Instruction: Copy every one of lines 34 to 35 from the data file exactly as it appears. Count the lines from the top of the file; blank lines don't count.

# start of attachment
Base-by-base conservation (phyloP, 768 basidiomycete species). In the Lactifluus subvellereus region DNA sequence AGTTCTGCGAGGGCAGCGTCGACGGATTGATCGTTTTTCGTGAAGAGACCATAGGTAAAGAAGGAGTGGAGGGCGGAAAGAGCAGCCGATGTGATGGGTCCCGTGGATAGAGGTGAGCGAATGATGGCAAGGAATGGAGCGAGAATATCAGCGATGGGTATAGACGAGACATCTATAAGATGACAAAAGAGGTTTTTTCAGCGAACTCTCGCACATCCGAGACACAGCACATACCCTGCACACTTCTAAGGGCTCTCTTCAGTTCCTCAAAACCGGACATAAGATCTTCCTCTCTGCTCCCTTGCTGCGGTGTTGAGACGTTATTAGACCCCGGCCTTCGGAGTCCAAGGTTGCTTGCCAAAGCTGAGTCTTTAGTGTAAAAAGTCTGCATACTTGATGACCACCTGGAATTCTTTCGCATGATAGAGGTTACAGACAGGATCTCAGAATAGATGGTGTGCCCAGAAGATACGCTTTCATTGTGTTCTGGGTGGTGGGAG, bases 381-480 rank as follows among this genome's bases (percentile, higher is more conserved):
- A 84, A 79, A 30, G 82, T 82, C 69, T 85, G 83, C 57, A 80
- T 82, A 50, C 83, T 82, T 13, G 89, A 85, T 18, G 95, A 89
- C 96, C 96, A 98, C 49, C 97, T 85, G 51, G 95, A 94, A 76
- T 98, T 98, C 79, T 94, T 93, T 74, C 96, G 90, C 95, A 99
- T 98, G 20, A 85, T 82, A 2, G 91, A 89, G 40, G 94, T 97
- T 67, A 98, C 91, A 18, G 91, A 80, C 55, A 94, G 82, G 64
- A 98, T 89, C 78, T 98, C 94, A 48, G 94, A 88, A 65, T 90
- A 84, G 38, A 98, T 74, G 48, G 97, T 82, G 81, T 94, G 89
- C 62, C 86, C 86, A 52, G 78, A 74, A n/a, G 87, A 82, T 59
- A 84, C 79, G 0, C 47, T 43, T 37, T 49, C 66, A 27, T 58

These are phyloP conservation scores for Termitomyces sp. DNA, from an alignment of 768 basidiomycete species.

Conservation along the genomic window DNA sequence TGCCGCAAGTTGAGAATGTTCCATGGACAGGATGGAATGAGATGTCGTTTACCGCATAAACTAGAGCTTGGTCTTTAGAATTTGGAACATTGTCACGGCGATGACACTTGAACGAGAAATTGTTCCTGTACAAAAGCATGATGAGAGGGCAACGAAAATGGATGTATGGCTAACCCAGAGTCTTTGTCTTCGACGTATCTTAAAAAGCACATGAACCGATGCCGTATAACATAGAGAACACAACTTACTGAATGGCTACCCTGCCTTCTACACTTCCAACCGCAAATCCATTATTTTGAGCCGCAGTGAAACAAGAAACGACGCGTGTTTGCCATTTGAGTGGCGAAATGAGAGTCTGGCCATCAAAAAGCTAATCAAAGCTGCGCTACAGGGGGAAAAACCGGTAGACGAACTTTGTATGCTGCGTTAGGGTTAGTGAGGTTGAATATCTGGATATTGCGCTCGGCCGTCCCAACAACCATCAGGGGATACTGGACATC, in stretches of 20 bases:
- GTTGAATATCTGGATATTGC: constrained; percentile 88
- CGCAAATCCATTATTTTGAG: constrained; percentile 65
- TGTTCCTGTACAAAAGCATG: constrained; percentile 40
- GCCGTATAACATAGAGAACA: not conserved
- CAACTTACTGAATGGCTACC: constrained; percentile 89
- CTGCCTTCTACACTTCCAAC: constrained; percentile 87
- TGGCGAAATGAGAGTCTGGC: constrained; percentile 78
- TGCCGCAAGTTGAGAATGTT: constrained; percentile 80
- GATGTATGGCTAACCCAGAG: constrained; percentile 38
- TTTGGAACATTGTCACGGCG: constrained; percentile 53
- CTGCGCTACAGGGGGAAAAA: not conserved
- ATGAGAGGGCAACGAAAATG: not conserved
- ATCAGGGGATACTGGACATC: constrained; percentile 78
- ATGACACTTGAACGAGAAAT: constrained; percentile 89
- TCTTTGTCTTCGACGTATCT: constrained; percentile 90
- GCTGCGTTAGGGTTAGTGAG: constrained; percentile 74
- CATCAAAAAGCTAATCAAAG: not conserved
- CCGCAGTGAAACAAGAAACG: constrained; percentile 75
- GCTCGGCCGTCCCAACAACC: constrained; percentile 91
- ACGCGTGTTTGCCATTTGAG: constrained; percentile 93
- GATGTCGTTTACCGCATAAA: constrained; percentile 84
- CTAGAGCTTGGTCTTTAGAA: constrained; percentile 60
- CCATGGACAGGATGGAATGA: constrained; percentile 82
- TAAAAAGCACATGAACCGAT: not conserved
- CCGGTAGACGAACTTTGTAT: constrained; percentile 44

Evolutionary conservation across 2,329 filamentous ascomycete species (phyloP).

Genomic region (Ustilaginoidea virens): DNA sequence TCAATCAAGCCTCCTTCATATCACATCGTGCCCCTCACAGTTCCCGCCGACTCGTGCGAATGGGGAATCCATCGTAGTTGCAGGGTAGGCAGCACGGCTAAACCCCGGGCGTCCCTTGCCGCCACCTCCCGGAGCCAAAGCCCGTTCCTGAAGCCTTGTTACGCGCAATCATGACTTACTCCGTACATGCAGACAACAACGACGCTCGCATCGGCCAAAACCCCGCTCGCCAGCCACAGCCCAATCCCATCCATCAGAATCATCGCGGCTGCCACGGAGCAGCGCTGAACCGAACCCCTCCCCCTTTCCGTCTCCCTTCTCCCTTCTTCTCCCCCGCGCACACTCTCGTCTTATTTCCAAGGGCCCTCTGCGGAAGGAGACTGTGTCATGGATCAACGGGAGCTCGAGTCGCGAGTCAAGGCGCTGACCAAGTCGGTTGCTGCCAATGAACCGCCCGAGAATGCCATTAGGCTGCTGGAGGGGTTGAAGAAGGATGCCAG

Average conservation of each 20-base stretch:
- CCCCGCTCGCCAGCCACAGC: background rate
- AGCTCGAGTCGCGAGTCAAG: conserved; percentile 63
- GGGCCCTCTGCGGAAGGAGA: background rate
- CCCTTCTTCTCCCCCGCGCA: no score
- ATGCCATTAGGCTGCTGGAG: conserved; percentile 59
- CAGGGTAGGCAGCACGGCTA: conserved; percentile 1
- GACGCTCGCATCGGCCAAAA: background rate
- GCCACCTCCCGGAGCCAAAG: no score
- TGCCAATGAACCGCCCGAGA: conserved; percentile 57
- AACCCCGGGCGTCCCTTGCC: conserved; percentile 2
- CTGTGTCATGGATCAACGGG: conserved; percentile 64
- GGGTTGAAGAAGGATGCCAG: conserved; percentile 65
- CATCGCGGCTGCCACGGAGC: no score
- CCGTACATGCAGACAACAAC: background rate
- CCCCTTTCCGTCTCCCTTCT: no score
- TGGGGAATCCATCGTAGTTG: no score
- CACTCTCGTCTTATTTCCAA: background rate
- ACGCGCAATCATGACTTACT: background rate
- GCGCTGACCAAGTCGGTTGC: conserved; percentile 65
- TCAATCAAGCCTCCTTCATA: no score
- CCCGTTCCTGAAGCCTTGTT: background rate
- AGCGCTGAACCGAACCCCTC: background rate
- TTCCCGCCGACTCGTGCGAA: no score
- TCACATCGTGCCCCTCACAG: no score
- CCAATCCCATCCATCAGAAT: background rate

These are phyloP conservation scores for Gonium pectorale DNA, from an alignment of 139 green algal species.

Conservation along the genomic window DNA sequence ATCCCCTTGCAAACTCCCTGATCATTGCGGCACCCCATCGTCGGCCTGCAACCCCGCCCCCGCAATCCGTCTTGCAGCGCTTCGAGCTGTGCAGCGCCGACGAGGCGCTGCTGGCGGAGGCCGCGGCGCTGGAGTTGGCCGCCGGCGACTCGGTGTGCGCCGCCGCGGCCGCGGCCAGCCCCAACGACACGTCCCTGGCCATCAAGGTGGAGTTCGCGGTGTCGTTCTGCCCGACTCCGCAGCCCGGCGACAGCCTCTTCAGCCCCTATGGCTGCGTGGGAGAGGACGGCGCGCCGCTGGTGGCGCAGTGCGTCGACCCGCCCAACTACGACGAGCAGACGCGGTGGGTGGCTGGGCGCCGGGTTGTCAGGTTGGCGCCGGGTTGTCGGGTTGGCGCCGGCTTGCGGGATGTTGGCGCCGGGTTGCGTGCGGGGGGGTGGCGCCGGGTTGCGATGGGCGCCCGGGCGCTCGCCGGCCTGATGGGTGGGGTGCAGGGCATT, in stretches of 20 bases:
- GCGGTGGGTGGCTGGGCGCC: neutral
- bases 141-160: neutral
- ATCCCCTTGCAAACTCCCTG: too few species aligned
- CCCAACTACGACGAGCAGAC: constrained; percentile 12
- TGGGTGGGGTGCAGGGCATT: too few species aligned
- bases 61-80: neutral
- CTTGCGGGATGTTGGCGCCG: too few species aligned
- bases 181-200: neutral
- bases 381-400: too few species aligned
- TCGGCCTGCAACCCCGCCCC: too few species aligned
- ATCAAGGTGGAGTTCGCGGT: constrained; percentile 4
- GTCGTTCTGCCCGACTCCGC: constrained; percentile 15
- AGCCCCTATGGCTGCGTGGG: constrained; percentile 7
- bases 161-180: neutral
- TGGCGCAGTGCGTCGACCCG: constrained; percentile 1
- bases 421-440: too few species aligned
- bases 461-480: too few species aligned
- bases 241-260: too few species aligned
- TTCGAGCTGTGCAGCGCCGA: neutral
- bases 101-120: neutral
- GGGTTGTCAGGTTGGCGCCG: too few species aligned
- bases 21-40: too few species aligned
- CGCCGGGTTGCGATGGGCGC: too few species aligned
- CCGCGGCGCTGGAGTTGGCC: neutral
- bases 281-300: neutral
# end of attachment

- GATGTCGTTTACCGCATAAA: constrained; percentile 84
- CTAGAGCTTGGTCTTTAGAA: constrained; percentile 60